The envy of trans people, FTM or MTF whose partners stay with them is strong, and that’s super hard to deal with. I’ve ended up developing some rather addictive habits that run in the male side of my family for a couple generations which has me worried, and it doesn’t help that we’re both on depression meds.

    Anyway, rambling now, but thanks for keeping up with this blog. It helps to see other people happy in transitioning, but yeah, the longer I go with out top surgery, the more anxiety I have about it. Pretty ridiculous to me. :/

    • jellotheocracy says:

      Thank you.

      That sounds like a hard situation to be in. Your situation sounds especially stuck in the middle. I wish I had something to say that would help.

      My spouse is all about that kind of emotional connection. He can’t be with someone without it. I’m not in that category at all, but having lived with him, and been poly-ish, I think it makes dating, and finding people a bit harder.

      I’m a bit in the same boat about top surgery. The only time I’ve had anxiety about my chest, is now that I am read as male, and have these DD’s still making an appearance. Mostly because I don’t want to be outed while traveling, or at work.

      I hope you find some peace about this.

    • I am sorry about your situation, the being stuck in the middle would be the hardest part for me. If there is anything we could do, please let us know.

      Thank you for commenting, it really helps to have people talk to us about it.

  2. Hi,
    I am ftm and my husband is cis male and we are staying together as I transition- we are both very, very glad we found your blog. This post, in particular, is one that speaks to us. We have been mutually out as bi to one another for almost 10 years, so we have often kidded about being “gay married” because we both have same sex attraction and it’s always been a sort of secret we could hide because of our hetero married status. However, as I have made some gradual changes in the last year towards transition and my closet is primarily men’s clothes… we suddenly find that we do appear to the public as a gay male couple. We are constantly seeing people stare at us when we go out as a family- we have 3 kids- and our philosophy is: If they’re gonna stare, give them something to look at! We don’t hold back the affection and just go about our business as we always have, like normal. Because this is our normal. And, honestly, it’s awesome to see that there is at least one other couple out there in the world in the same boat. Thanks for sharing your story!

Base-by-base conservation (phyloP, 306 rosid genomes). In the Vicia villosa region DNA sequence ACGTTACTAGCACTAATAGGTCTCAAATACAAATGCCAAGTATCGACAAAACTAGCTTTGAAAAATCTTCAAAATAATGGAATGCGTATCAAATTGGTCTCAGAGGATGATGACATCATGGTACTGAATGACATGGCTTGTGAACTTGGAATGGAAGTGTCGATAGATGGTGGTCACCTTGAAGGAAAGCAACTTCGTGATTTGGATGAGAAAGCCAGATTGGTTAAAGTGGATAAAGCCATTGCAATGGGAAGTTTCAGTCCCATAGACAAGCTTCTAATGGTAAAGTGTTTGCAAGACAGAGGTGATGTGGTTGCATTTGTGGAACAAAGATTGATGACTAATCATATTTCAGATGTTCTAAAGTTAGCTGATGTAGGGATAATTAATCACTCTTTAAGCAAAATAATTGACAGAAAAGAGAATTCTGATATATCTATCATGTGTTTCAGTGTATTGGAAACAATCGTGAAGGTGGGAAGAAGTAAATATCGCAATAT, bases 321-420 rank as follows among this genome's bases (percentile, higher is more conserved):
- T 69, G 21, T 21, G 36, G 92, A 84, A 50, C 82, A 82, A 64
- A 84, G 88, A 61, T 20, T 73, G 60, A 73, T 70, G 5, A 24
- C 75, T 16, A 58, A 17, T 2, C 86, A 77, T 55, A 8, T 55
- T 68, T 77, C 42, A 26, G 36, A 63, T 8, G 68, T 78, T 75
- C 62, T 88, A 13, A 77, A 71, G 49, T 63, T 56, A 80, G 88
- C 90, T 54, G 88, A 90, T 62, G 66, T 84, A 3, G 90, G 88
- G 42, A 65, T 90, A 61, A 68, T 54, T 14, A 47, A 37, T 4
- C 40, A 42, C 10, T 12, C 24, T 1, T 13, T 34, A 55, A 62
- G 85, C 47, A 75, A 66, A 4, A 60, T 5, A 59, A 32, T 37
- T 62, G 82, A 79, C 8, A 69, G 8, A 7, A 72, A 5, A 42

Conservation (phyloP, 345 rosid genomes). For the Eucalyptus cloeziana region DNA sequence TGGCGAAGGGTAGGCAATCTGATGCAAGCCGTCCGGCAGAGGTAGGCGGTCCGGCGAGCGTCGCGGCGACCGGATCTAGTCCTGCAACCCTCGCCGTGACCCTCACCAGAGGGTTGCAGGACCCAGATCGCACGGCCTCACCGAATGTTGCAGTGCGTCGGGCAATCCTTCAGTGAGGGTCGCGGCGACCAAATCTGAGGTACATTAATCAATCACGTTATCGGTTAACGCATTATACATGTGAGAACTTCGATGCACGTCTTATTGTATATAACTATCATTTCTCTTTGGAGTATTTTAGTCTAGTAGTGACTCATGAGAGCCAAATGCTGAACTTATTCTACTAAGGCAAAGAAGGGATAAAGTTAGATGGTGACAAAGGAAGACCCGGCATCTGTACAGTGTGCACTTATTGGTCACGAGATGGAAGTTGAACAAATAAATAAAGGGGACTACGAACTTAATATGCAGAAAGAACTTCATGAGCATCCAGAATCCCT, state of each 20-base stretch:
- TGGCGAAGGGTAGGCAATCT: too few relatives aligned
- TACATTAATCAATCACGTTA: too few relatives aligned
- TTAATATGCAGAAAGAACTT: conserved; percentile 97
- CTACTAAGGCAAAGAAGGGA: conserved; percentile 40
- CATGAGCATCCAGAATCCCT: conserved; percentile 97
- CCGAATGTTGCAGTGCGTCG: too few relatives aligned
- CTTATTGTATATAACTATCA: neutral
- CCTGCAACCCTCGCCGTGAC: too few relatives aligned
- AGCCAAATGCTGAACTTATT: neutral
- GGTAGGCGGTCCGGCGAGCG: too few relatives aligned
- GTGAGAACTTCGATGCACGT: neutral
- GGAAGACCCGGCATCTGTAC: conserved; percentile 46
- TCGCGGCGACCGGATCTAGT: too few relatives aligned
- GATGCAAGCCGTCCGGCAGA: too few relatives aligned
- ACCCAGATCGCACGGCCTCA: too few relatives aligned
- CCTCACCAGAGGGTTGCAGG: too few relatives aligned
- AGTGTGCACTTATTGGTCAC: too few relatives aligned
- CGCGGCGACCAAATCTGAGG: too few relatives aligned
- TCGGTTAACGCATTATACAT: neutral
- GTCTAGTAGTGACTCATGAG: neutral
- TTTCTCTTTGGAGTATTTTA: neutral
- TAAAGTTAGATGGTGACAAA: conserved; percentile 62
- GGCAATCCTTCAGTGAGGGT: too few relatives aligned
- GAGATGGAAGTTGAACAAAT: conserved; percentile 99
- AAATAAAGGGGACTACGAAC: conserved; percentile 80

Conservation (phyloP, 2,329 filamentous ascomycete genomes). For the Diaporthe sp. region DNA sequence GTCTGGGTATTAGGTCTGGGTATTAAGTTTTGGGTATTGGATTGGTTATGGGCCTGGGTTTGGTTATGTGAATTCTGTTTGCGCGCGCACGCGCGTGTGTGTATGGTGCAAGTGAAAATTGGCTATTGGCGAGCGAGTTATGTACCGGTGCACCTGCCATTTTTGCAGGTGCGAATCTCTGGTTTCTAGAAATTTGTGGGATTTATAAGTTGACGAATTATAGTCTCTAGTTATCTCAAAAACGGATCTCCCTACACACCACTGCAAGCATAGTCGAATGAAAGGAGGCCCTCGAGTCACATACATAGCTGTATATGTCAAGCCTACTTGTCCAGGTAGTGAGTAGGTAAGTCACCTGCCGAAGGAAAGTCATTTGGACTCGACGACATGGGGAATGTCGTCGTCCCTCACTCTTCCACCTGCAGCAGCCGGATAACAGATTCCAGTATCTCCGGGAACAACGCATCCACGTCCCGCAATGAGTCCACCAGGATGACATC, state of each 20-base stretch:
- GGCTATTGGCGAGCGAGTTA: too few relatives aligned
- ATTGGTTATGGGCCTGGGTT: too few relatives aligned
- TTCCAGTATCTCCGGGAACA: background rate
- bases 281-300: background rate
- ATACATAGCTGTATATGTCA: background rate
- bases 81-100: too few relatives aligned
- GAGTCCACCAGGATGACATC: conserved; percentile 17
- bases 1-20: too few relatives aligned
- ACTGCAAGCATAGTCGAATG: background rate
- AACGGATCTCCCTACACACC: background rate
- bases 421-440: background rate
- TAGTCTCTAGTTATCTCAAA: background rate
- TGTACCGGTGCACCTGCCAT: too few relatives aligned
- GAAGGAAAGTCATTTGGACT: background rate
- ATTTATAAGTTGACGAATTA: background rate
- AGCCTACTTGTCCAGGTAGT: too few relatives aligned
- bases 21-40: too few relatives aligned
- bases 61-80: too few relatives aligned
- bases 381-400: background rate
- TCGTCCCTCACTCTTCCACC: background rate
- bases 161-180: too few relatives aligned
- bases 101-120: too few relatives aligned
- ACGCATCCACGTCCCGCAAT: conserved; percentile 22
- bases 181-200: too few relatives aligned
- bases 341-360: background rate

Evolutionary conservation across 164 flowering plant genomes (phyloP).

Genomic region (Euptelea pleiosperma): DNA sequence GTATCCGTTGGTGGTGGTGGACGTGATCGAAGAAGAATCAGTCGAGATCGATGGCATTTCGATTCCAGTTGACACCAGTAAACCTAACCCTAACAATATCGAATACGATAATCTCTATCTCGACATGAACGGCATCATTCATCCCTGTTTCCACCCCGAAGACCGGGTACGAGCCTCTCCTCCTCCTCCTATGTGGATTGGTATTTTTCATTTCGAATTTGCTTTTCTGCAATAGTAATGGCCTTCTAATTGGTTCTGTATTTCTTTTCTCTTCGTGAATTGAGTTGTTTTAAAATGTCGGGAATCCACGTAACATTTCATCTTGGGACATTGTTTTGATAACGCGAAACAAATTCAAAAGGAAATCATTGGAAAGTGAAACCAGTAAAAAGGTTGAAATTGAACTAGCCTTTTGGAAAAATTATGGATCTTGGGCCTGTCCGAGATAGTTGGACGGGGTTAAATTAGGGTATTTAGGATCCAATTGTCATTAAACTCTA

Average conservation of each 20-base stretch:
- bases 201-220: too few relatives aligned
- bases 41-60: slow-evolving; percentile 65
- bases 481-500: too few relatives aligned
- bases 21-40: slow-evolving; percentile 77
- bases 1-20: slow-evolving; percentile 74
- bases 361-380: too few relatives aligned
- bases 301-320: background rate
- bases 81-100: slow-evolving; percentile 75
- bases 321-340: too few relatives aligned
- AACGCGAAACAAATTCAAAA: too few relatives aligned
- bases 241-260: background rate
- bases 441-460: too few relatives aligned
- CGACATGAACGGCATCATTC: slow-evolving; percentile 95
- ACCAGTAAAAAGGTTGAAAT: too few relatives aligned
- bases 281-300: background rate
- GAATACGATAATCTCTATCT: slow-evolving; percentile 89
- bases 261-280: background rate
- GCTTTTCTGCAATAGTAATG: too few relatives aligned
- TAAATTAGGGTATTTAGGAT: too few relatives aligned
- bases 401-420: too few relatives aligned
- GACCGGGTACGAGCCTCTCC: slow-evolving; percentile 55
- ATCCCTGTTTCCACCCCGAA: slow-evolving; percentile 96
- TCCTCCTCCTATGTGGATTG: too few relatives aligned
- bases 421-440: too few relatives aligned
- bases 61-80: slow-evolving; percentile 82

• jellotheocracy says:

      Oh wow! We almost never meet anyone in our situation! It’s very cool to meet you. I think that’s great that you are both together.

      Sometimes, if I feel the situation is safer, I can do what you guys do, but I sure wish I could do it all the time.

  3. aguycalledmom says:

    Oh the safety of the space certainly plays into just how much we show affection in public… the fear is always in the back of our minds because we live in the Bible Belt (D/FW, Texas) and all it takes is for the wrong conservative redneck to notice what’s going on with us and we could find ourselves in a seriously dangerous situation. The possibility always exists. But, we figure visibility is a good thing and try to continue to just love each other like we always have. The more people SEE trans/gay people just living life… the more normal it will become in society… but it’s not easy, that’s for sure.
    We have never heard of anyone in our situation- you guys are the only ones we can seem to find. All of the stories online seem to be negative about marriages that ended… your blog is a God send, honestly. It gives us hope going forward in my transition. Before we found it, I had just started my own blog because, like you- if there’s someone out there in a similar situation, I want them to know they aren’t alone. Also, writing is a therapeutic outlet and chronicling my transition and what we experience is important and part of that “visibility”. I certainly didn’t come out just to continue to hide, you know?

    • jellotheocracy says:

      We live in a very liberal area, and there is still issues like that. (Especially if we go East of the mountains where it is sooooo NOT liberal!)

      I have never heard of too many spouses staying. It’s pretty rare. Most of my friends have lost their significant others when they came out. That’s why my husband started this blog. We spent months trying to find resources for spouses that stayed. They were either closed down, or didn’t exist. He even came with me to a transgender support meeting, where it didn’t go too well. Folks acted like he was going to bail out, and treated him accordingly.

      “I certainly didn’t come out just to continue to hide, you know?”

      I like that. It’s exactly how I feel. I am middle aged. I don’t want to delete my past history. I have 20+ years of marriage that I don’t want to erase. I don’t think hiding is helpful to me, and I am in a great position to be able to safely be out.